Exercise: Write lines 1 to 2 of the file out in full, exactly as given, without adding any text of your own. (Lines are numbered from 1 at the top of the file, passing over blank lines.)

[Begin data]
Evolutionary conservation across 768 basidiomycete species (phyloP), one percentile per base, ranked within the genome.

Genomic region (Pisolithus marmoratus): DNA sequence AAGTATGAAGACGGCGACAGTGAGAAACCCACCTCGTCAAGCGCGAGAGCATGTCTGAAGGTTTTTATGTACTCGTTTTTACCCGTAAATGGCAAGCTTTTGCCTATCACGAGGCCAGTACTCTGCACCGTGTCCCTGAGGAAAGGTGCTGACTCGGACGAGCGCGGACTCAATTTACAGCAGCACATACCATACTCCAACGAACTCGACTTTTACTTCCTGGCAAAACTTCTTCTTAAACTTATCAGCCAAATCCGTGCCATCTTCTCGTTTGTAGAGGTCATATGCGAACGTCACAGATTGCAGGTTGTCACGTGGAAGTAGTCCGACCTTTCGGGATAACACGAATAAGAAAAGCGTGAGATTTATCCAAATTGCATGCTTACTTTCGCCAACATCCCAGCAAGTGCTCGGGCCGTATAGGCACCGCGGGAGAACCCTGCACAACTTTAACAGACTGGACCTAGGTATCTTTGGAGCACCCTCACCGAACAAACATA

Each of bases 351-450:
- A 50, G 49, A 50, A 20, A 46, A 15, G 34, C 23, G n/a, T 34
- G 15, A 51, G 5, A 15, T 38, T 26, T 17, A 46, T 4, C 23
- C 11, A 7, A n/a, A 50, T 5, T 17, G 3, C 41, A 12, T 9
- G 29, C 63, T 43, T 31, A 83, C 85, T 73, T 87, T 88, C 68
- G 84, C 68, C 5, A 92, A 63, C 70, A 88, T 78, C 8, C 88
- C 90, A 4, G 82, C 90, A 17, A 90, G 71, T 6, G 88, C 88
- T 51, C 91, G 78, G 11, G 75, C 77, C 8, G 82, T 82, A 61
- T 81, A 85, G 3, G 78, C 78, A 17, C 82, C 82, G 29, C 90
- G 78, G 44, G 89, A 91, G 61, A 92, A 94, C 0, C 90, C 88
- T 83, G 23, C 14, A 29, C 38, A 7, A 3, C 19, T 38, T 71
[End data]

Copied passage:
Evolutionary conservation across 768 basidiomycete species (phyloP), one percentile per base, ranked within the genome.

Genomic region (Pisolithus marmoratus): DNA sequence AAGTATGAAGACGGCGACAGTGAGAAACCCACCTCGTCAAGCGCGAGAGCATGTCTGAAGGTTTTTATGTACTCGTTTTTACCCGTAAATGGCAAGCTTTTGCCTATCACGAGGCCAGTACTCTGCACCGTGTCCCTGAGGAAAGGTGCTGACTCGGACGAGCGCGGACTCAATTTACAGCAGCACATACCATACTCCAACGAACTCGACTTTTACTTCCTGGCAAAACTTCTTCTTAAACTTATCAGCCAAATCCGTGCCATCTTCTCGTTTGTAGAGGTCATATGCGAACGTCACAGATTGCAGGTTGTCACGTGGAAGTAGTCCGACCTTTCGGGATAACACGAATAAGAAAAGCGTGAGATTTATCCAAATTGCATGCTTACTTTCGCCAACATCCCAGCAAGTGCTCGGGCCGTATAGGCACCGCGGGAGAACCCTGCACAACTTTAACAGACTGGACCTAGGTATCTTTGGAGCACCCTCACCGAACAAACATA